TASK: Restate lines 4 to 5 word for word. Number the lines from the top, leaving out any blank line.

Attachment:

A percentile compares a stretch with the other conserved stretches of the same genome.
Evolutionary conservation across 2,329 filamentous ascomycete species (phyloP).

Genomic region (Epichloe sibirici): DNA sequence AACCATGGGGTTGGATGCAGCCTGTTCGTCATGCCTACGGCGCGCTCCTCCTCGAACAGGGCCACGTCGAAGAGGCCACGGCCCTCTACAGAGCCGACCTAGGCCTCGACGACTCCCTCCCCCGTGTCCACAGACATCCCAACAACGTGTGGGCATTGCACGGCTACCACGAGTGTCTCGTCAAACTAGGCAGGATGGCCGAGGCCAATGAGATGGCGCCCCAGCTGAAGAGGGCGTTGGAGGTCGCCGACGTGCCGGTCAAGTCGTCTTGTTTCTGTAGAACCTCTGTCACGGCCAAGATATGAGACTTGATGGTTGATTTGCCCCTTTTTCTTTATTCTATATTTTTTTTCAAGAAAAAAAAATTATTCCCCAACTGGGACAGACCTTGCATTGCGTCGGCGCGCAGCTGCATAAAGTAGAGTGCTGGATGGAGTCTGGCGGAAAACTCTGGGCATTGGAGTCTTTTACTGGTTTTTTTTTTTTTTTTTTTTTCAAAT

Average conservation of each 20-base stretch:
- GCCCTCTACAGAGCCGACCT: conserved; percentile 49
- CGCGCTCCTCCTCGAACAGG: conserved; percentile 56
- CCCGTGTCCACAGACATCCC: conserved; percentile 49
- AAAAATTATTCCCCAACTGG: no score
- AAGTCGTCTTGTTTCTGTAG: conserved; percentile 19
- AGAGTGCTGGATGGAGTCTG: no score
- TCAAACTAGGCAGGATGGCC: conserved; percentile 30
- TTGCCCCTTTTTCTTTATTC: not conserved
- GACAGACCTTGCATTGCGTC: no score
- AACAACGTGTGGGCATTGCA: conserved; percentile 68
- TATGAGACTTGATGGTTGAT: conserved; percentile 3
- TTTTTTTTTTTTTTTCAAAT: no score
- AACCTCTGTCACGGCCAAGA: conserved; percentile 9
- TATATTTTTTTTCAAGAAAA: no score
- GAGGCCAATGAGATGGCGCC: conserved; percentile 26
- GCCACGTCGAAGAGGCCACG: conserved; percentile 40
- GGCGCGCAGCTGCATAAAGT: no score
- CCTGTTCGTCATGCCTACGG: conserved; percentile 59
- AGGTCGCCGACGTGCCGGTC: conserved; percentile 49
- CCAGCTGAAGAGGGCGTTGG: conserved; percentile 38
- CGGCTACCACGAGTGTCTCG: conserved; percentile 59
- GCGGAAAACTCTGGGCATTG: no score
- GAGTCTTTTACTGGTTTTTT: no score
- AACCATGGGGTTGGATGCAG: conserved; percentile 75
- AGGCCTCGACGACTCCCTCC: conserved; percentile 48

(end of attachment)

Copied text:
Average conservation of each 20-base stretch:
- GCCCTCTACAGAGCCGACCT: conserved; percentile 49